Duesenberg Model J Riviera Phaeton

Duesenberg was a force to reckon with at the Indy 500, placing 2nd in 1916, taking eight of the top places in 1922 and then introducing supercharging in 1924 and winning outright, achieved again in 1925 and 1927. Overseas, Jimmy Murphy had won the 1921 French Grand Prix in a Duesenberg, and from 1917-18 the company made Bugatti aero engines under license, which undoubtedly led to some interesting exchanges in ideas. In 1921 the Model A Duesenberg was introduced as the first production car with four-wheel hydraulic brakes, and 500 of these had been sold by the time the Model J was announced.

As such, it is no surprise the Duesenberg is considered the most exclusive American car of the classic era. It had the pedigree and was a doozy (or Duesie, if you like), as the slang goes. Simply put, it’s an American icon. When the Model J was launched, its 265-horsepower engine boasted almost 100 horsepower more than the Cadillac V-16’s 175 horsepower and a full 120 more horsepower than Packard’s 734 Speedster.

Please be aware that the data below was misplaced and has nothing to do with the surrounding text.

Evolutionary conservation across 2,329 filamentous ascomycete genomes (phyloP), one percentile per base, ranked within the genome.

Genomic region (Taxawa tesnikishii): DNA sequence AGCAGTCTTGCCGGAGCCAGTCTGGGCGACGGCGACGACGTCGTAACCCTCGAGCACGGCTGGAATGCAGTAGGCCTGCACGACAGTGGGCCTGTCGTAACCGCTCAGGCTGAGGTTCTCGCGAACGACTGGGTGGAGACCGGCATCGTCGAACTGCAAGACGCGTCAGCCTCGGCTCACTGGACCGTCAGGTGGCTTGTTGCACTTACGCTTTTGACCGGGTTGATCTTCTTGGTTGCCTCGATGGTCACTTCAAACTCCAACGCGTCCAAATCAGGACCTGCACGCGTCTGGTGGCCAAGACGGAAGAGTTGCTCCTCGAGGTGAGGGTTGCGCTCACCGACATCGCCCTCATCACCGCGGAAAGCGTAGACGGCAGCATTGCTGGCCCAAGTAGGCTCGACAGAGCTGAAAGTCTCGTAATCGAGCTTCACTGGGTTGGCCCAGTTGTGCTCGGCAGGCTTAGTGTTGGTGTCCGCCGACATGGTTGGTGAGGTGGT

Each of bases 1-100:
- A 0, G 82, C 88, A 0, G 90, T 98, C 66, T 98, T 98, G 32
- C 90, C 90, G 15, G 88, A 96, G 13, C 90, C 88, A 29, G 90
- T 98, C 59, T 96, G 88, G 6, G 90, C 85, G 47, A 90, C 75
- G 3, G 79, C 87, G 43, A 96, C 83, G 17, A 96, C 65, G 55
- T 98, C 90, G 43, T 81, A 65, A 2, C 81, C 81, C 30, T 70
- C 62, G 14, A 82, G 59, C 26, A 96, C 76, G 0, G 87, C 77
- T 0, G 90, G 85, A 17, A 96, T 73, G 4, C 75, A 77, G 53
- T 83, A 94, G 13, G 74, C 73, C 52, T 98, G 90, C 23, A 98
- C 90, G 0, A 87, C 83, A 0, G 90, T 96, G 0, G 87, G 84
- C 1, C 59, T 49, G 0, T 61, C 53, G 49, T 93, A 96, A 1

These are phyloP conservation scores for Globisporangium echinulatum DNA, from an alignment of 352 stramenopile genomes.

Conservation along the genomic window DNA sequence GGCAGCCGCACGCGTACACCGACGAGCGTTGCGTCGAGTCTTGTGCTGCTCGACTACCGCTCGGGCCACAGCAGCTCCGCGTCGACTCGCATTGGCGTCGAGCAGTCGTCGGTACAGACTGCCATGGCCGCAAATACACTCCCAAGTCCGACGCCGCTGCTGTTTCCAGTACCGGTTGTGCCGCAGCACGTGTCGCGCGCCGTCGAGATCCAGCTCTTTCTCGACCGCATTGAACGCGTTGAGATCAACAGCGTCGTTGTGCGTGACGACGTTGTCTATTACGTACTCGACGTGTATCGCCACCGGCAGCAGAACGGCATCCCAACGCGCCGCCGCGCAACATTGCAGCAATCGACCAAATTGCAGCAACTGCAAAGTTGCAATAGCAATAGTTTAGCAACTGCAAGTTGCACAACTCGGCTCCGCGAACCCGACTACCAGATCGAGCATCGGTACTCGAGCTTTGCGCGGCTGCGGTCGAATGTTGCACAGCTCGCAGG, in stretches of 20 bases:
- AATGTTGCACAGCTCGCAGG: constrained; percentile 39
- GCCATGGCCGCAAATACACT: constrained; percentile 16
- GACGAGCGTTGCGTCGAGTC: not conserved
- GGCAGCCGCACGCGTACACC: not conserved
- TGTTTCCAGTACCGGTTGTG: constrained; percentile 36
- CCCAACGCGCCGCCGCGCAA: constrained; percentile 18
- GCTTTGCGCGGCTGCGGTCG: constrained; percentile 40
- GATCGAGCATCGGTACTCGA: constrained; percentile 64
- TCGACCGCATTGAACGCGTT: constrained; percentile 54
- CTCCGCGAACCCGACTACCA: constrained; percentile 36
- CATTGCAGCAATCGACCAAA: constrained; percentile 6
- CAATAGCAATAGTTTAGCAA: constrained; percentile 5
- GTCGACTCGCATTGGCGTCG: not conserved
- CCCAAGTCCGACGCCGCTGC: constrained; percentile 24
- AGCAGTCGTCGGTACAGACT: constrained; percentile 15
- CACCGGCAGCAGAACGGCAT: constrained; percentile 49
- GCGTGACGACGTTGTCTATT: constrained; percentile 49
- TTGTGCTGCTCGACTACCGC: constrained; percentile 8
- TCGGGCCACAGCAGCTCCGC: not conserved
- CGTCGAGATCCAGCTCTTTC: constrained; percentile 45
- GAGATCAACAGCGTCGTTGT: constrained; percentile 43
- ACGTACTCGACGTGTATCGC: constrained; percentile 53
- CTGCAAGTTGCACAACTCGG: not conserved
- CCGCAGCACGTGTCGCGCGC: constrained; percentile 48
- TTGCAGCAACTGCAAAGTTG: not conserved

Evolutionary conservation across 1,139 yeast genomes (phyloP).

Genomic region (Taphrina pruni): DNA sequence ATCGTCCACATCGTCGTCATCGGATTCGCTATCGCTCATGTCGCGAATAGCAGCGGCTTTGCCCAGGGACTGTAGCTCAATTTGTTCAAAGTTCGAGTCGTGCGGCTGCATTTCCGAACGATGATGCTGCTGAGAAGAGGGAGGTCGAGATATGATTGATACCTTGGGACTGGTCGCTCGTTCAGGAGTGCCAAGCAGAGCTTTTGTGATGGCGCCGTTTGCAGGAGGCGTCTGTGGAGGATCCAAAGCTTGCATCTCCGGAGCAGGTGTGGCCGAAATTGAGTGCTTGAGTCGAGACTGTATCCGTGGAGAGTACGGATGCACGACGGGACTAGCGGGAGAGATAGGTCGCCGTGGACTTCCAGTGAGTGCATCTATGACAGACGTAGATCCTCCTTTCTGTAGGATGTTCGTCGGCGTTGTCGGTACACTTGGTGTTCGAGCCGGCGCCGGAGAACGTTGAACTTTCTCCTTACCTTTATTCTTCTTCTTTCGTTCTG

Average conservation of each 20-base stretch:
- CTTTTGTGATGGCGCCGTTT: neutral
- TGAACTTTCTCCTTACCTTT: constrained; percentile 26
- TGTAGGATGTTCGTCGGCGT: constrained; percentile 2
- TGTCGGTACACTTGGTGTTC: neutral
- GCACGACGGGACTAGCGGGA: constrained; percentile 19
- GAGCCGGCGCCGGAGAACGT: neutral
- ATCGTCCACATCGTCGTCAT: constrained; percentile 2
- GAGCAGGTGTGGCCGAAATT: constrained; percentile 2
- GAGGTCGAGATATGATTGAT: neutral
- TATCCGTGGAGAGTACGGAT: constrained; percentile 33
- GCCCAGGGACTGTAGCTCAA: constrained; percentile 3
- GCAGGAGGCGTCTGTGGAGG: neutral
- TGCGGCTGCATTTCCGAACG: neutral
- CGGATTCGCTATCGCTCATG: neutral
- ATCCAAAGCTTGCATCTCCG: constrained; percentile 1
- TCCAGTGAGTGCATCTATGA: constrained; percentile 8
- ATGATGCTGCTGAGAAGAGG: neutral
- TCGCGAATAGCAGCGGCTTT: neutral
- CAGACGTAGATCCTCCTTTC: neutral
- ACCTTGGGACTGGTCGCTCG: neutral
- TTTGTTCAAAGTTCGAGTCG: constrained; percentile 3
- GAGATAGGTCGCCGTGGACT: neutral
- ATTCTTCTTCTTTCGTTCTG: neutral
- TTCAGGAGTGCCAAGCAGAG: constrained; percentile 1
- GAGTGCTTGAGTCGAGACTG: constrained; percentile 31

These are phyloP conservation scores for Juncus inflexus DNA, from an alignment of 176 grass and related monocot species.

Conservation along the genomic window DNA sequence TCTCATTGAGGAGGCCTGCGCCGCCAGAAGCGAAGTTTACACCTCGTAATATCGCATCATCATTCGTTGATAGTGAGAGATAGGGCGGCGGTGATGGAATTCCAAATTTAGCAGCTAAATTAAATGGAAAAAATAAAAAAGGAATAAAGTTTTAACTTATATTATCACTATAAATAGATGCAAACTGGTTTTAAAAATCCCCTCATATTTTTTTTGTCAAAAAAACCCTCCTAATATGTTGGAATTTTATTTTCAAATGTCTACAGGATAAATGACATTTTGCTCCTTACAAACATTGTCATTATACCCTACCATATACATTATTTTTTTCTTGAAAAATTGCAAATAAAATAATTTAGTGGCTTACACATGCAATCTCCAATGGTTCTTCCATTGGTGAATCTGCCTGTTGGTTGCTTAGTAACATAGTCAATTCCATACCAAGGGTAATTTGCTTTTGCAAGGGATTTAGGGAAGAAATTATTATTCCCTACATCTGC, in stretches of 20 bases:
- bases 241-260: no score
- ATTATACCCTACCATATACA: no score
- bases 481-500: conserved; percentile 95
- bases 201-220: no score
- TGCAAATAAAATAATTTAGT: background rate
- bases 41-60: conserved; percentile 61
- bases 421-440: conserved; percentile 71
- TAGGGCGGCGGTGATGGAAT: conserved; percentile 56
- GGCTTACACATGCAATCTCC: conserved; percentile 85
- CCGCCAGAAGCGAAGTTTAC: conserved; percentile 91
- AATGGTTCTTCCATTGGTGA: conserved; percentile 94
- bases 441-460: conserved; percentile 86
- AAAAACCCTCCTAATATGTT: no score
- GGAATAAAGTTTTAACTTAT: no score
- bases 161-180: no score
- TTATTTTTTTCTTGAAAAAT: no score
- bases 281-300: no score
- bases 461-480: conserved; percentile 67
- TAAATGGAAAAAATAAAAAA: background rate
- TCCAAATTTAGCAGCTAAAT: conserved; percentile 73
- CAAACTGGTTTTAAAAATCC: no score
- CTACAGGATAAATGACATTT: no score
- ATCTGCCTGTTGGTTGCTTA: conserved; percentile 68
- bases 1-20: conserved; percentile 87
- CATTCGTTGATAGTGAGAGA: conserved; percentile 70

In all, only 481 Model J chassis are estimated to have been built, though several had different bodies on them at different times, which is why more than 500 different cars have been photographed. Almost all were built in the initial order in 1929, because it soon became clear that the stock market was going to take a very long time to recover.

This car was auctioned off by RM Auctions in August of 2011 at the Portola Hotel & Spa and Monterey Conference Center, Monterey, California.

265 hp, 420 cu. in. 32-valve, DOHC straight eight-cylinder engine, two-barrel updraft Stromberg carburetor, three-speed manual transmission, front and rear semi-elliptic leaf springs, rear live axle, four-wheel hydraulic drum brakes. Wheelbase: 142.5"

Source: RM Auctions
Photo Credit: Copyright Darin Schnabel

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